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Legislature Opening

The Legislative Prayer Caucus meets in the House of Delegates chamber before the start of the regular session Wednesday to pray for Gov. Jim Justice and all members.

West Virginia Gov. Jim Justice was present in the prayers of state lawmakers Wednesday, but not anywhere near the Capitol after being diagnosed with COVID-19 late Tuesday.

The first day of the 2022 regular legislative session began with news of the governor’s illness, which overshadowed three economic development announcements that were meant to lead up to his State of the State address.

Instead, the announcements happened in Charleston while Justice rested at his home in Greenbrier County with his wife, Cathy, and their daughter, Jillean Justice Long, who is a physician.

When the House of Delegates convened for its session at noon, Delegate David Kelly, R-Tyler, who is a pastor, included Justice’s name in a prayer.

David Kelly

Delegate David Kelly, R-Tyler, delivers the prayer during the opening day of the 2022 Regular Legislative Session the House chamber. Kelly’s prayer included Gov. Jim Justice, who was diagnosed with COVID-19 late Tuesday.

“Father, we come to you today with a real sense of urgency,” Kelly prayed. “We know that our governor has COVID, and we know that he’s recovering, but we pray, Lord, that you would cause an accelerated recovery to occur, that you would surround his family with that type of faith that they could release into his life.”

The Governor’s Office sent out a news release just before midnight Tuesday announcing that Justice had tested positive for the virus after experiencing symptoms earlier in the day.

Wednesday evening, Justice’s State of the State address and his proposed budget for fiscal year 2023 were delivered by members of his staff to the House and Senate.

Craig Blair

Blair

Justice used his written State of the State report to apologize for not delivering his statement in person.

“While I was surprised that my test results came back positive, I am thankful to the Lord above that I have been vaccinated, I have been boosted, and that I have an incredible support system, especially my loving family,” Justice wrote. “For this to happen just one night before the State of the State — knowing I am not able to be there — saddens me.”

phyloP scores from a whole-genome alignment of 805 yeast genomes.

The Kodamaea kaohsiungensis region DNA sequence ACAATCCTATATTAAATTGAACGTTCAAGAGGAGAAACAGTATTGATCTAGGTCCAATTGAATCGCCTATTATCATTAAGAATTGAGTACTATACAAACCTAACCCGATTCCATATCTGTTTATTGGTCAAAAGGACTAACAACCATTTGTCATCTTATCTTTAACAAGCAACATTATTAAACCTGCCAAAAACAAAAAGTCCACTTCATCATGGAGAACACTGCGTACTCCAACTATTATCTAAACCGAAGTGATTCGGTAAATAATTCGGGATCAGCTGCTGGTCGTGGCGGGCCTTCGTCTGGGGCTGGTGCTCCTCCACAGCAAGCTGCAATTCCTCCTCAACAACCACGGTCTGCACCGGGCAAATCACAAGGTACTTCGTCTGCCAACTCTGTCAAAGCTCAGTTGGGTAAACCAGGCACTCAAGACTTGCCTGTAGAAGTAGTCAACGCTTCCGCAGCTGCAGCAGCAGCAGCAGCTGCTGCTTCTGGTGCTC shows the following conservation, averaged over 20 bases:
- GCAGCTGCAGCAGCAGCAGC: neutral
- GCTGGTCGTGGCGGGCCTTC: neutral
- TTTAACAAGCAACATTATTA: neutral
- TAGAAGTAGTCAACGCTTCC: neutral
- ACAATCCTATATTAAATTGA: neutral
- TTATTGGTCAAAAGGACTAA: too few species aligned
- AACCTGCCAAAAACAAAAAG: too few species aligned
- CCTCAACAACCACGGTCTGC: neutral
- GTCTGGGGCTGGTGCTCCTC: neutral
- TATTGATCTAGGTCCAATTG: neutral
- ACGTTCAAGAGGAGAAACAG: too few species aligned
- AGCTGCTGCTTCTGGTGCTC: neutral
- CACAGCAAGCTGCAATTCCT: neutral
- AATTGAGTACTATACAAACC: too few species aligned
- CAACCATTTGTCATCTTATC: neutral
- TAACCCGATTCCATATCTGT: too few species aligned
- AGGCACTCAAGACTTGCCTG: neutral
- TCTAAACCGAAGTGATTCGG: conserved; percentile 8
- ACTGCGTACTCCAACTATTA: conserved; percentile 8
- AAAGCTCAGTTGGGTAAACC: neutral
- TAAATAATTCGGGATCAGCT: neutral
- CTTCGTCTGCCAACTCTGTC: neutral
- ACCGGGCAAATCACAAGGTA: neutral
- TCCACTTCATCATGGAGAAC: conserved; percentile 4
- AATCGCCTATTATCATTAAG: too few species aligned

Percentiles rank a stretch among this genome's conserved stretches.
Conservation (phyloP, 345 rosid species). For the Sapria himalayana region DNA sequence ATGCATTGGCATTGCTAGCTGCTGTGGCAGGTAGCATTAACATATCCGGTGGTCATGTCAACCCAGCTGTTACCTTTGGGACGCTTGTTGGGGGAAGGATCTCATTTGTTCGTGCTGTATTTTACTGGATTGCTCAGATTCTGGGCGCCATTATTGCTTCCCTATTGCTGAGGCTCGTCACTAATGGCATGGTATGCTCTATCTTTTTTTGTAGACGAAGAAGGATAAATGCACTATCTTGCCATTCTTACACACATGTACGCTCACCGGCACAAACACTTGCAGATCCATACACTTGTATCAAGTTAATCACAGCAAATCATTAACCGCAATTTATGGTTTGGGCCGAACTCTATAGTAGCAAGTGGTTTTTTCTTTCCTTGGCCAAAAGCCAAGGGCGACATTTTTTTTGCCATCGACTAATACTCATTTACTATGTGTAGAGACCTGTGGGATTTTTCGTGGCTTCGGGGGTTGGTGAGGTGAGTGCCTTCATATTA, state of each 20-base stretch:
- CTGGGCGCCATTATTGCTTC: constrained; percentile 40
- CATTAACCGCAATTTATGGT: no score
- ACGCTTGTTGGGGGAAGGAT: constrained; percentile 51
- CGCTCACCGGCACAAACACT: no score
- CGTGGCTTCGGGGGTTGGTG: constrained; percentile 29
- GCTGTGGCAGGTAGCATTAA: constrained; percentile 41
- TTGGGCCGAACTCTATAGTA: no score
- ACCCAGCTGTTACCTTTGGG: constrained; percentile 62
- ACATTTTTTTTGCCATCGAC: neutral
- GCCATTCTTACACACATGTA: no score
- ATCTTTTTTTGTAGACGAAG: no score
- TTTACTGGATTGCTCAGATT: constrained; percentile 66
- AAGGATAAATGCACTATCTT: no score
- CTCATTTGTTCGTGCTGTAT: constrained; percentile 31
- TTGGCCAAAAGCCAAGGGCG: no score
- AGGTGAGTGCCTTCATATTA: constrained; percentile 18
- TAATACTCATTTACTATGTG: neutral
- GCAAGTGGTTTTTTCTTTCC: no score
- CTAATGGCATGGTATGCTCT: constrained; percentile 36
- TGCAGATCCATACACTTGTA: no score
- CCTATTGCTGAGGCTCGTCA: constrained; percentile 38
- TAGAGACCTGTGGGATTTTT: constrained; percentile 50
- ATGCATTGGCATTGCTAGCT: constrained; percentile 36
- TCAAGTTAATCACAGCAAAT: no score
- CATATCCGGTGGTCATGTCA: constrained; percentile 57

Lawmakers largely were shocked to learn Justice was sick. In particular, the timing of Justice’s illness is unfortunate, said Senate President Craig Blair, R-Berkeley. Blair said he was disappointed when he learned that the governor wouldn’t be present for the economic announcements.

“It’s wonderful news for the state of West Virginia, but bad news for the governor,” Blair said. “I’m quite confident that he’s going to get on the mend and back to work with us.”

Roger Hanshaw

Hanshaw

Blair and House Speaker Roger Hanshaw, R-Clay, said it was their understanding that Justice would deliver his State of the State speech at a later date.

“We’re sad for him,” Hanshaw said. “We are disappointed that he will not be able to deliver the State of the State address [Wednesday night]. That is always a highlight for the year for the state, and certainly for the members.”

On the Senate floor, Senate Minority Leader Stephen Baldwin, D-Greenbrier, prayed for the governor and everyone else who has the virus.

“We pray for their health and the health of those working to provide health care,” Baldwin said. “Governor Justice has taken COVID very seriously, and this just shows how prevalent the virus is right now. It’s our duty to live out our prayers and take precautions to protect our neighbors. That’s how we will get through this — together.”

Stephen Baldwin

Baldwin

House Minority Leader Doug Skaff, D-Kanawha, offered prayers for Justice and his family on behalf of the House Democratic Caucus. Skaff is the president of HD Media, parent company of the Charleston Gazette-Mail.

“As we continue to navigate through the COVID-19 pandemic, we applaud him for doing so much to encourage West Virginians to get vaccinated,” Skaff said. “This should be a reminder to us all that we must continue to take this virus seriously and do our part to stop the spread.”

Justice, 70, remained in contact with his staff throughout the day, according to his chief of staff, Brian Abraham, who said the governor is “still in charge of things.”

Abraham said he didn’t know what constitutional provisions are in place if Justice has to temporarily hand power over to Blair.

The West Virginia Constitution says the Senate president “shall act as governor” if there’s a vacancy or “other disability” of the governor. If the Senate president is unable to act, the speaker of the House would act as governor.

Doug Skaff

Skaff

Blair said Wednesday his focus is on supporting Justice’s recovery and managing the legislative session.

Abraham said it is his and Justice’s interpretation that “disability” in the constitution refers to a condition or circumstance that make someone incapable of performing the role of governor. He said the constitutional provision, in his opinion, does not apply to temporary circumstances.

“Disability would infer something permanent that would impair one’s ability to complete the duties of office,” Abraham said. “The governor is still working. He’s still involved in all we’re doing, I’ll tell you that.”

Lacie Pierson covers politics. She can be reached at 304-348-1723 or lacie.pierson@hdmediallc.com. Follow @laciepierson on Twitter.

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